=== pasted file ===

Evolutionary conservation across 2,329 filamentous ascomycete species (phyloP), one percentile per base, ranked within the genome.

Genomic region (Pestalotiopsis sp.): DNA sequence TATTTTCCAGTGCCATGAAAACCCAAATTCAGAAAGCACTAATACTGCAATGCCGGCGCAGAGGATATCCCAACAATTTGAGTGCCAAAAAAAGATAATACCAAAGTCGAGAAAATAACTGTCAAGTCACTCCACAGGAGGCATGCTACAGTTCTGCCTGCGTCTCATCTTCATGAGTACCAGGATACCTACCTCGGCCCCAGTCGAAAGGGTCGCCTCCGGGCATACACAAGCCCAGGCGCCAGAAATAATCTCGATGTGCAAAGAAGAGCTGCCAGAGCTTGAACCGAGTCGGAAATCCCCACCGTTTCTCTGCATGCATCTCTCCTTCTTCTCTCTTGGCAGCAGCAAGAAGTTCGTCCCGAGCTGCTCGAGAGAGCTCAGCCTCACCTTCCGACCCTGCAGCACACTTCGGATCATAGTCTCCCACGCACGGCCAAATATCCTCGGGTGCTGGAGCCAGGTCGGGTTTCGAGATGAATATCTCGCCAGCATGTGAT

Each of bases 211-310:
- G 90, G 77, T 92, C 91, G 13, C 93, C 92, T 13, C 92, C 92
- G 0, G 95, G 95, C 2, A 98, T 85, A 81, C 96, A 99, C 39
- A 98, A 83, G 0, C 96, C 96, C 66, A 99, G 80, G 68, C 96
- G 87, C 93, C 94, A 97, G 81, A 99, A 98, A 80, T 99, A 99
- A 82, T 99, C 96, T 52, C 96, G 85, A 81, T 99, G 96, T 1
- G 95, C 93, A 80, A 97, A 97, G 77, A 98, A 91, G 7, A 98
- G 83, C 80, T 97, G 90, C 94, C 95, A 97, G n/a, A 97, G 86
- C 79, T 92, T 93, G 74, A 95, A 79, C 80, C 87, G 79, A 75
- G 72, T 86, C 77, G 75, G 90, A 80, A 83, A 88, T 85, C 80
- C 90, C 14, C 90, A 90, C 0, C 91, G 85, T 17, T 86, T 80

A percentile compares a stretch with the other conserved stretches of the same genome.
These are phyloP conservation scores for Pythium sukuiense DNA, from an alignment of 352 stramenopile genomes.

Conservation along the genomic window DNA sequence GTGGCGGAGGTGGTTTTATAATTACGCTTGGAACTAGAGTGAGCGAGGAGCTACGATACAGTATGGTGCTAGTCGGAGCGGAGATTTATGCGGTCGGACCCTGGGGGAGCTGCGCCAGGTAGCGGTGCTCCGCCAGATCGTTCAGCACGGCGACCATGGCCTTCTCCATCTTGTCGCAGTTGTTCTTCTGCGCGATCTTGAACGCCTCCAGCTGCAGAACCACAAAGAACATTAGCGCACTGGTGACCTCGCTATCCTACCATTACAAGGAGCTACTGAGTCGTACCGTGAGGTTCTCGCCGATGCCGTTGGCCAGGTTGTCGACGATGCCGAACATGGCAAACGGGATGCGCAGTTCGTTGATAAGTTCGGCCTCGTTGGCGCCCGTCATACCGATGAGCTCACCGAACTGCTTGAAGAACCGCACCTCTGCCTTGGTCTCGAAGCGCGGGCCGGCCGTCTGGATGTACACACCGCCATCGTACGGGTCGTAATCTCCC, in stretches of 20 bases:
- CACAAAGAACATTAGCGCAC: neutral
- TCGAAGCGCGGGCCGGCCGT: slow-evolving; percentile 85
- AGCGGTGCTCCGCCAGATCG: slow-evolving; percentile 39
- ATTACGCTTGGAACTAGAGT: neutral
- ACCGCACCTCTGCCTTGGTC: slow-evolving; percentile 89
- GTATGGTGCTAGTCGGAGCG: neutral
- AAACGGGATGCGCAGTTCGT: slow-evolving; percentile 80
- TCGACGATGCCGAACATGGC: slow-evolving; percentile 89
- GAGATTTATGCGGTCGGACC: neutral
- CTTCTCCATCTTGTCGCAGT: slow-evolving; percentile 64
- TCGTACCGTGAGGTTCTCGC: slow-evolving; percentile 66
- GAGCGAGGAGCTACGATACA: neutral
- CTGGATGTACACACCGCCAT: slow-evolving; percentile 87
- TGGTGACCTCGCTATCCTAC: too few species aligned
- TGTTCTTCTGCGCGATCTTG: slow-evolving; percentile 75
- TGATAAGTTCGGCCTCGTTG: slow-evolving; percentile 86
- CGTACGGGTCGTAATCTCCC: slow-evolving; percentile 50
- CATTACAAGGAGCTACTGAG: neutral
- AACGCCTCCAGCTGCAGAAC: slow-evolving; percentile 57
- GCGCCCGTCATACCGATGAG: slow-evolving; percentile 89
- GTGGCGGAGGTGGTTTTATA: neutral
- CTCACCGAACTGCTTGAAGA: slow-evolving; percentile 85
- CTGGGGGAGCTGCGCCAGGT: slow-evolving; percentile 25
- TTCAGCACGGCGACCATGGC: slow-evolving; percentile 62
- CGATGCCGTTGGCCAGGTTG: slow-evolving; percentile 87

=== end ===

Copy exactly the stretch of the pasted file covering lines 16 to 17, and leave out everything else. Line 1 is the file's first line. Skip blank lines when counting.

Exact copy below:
Conservation along the genomic window DNA sequence GTGGCGGAGGTGGTTTTATAATTACGCTTGGAACTAGAGTGAGCGAGGAGCTACGATACAGTATGGTGCTAGTCGGAGCGGAGATTTATGCGGTCGGACCCTGGGGGAGCTGCGCCAGGTAGCGGTGCTCCGCCAGATCGTTCAGCACGGCGACCATGGCCTTCTCCATCTTGTCGCAGTTGTTCTTCTGCGCGATCTTGAACGCCTCCAGCTGCAGAACCACAAAGAACATTAGCGCACTGGTGACCTCGCTATCCTACCATTACAAGGAGCTACTGAGTCGTACCGTGAGGTTCTCGCCGATGCCGTTGGCCAGGTTGTCGACGATGCCGAACATGGCAAACGGGATGCGCAGTTCGTTGATAAGTTCGGCCTCGTTGGCGCCCGTCATACCGATGAGCTCACCGAACTGCTTGAAGAACCGCACCTCTGCCTTGGTCTCGAAGCGCGGGCCGGCCGTCTGGATGTACACACCGCCATCGTACGGGTCGTAATCTCCC, in stretches of 20 bases:
- CACAAAGAACATTAGCGCAC: neutral